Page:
In the Journals

Catheter ablation superior to drug therapy for atrial fibrillation, heart failure

Compared with standard drug therapy, catheter ablation improved all-cause mortality and quality of life in patients with atrial fibrillation and heart failure, according to findings published in Annals of Internal Medicine.

“Atrial fibrillation is associated with thromboembolic stroke, systemic embolism and decompensated heart failure requiring hospitalization,” Mohit K. Turagam, MD, from Mount Sinai Hospital, and colleagues wrote.

“Catheter ablation is an established therapeutic strategy for symptomatic, drug-refractory atrial fibrillation,” they added. “However, current guidelines support atrial fibrillation ablation with caution” in certain patients.

Turagam and colleagues reviewed six randomized controlled trials to compare the benefits and harms of catheter ablation vs. standard drug therapy (rate or rhythm control medications) for adult patients with atrial fibrillation and heart failure (n = 775).

The researchers found that treatment with atrial fibrillation ablation decreased all-cause mortality (9% vs. 17.6%; RR = 0.52; 95% CI, 0.33-0.81) and heart failure hospitalizations (16.4% vs. 27.6%; RR = 0.6; 95% CI, 0.39-0.93) compared with drug therapy.

Patients treated with ablation showed improvements in left ventricular ejection fraction (mean difference, 6.95%; 95% CI, 3-10.9), 6-minute walk test distance (mean difference, 20.93 m; 95% CI, 5.91-35.95), peak oxygen consumption (mean difference, 3.17 mL/kg per minute; 95% CI, 1.26-5.07) and quality of life (mean difference in Minnesota Living with Heart Failure Questionnaire score, –9.02 points; 95% CI, –19.75 to 1.71).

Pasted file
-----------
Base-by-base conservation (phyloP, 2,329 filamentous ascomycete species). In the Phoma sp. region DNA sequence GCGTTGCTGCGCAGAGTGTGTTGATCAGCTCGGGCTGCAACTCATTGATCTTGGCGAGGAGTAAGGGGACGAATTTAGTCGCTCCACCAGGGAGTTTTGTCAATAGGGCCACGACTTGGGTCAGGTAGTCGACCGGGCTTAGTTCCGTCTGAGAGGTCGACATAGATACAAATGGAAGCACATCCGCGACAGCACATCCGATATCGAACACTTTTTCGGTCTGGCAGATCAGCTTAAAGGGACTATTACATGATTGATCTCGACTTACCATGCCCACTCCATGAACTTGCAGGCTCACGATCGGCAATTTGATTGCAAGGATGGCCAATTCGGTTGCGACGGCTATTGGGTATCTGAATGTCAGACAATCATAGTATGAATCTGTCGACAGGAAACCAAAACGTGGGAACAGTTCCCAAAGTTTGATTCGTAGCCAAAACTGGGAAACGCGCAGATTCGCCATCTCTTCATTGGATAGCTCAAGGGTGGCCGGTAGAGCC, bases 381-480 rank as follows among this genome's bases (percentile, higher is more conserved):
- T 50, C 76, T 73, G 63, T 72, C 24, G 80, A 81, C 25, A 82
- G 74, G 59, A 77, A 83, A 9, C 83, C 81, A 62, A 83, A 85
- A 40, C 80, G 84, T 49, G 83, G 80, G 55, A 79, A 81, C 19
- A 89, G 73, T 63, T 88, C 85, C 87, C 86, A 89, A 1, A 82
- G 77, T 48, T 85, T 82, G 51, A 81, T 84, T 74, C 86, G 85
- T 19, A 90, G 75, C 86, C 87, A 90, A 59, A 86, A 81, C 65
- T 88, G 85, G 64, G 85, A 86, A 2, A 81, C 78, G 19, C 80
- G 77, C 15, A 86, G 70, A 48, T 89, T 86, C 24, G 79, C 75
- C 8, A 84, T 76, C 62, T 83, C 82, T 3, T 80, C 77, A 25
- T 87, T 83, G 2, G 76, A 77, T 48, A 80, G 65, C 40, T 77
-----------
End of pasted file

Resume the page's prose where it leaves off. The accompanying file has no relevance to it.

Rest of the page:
Patients in the ablation groups were more likely to experience serious adverse events than those in the drug therapy groups, but differences were not statistically significant (7.2% vs. 3.8%; RR = 1.68; 95% CI, 0.58-4.85).

“The long-term benefits in all-cause mortality, heart failure hospitalizations and overall clinical outcomes must be weighed in clinical decision making,” Turagam and colleagues concluded. – by Alaina Tedesco

 

Disclosures: Turagam reports no relevant financial disclosures. Please see study for all other authors’ relevant financial disclosures.

Compared with standard drug therapy, catheter ablation improved all-cause mortality and quality of life in patients with atrial fibrillation and heart failure, according to findings published in Annals of Internal Medicine.

“Atrial fibrillation is associated with thromboembolic stroke, systemic embolism and decompensated heart failure requiring hospitalization,” Mohit K. Turagam, MD, from Mount Sinai Hospital, and colleagues wrote.

“Catheter ablation is an established therapeutic strategy for symptomatic, drug-refractory atrial fibrillation,” they added. “However, current guidelines support atrial fibrillation ablation with caution” in certain patients.

Turagam and colleagues reviewed six randomized controlled trials to compare the benefits and harms of catheter ablation vs. standard drug therapy (rate or rhythm control medications) for adult patients with atrial fibrillation and heart failure (n = 775).

The researchers found that treatment with atrial fibrillation ablation decreased all-cause mortality (9% vs. 17.6%; RR = 0.52; 95% CI, 0.33-0.81) and heart failure hospitalizations (16.4% vs. 27.6%; RR = 0.6; 95% CI, 0.39-0.93) compared with drug therapy.

Patients treated with ablation showed improvements in left ventricular ejection fraction (mean difference, 6.95%; 95% CI, 3-10.9), 6-minute walk test distance (mean difference, 20.93 m; 95% CI, 5.91-35.95), peak oxygen consumption (mean difference, 3.17 mL/kg per minute; 95% CI, 1.26-5.07) and quality of life (mean difference in Minnesota Living with Heart Failure Questionnaire score, –9.02 points; 95% CI, –19.75 to 1.71).

Patients in the ablation groups were more likely to experience serious adverse events than those in the drug therapy groups, but differences were not statistically significant (7.2% vs. 3.8%; RR = 1.68; 95% CI, 0.58-4.85).

“The long-term benefits in all-cause mortality, heart failure hospitalizations and overall clinical outcomes must be weighed in clinical decision making,” Turagam and colleagues concluded. – by Alaina Tedesco

 

Disclosures: Turagam reports no relevant financial disclosures. Please see study for all other authors’ relevant financial disclosures.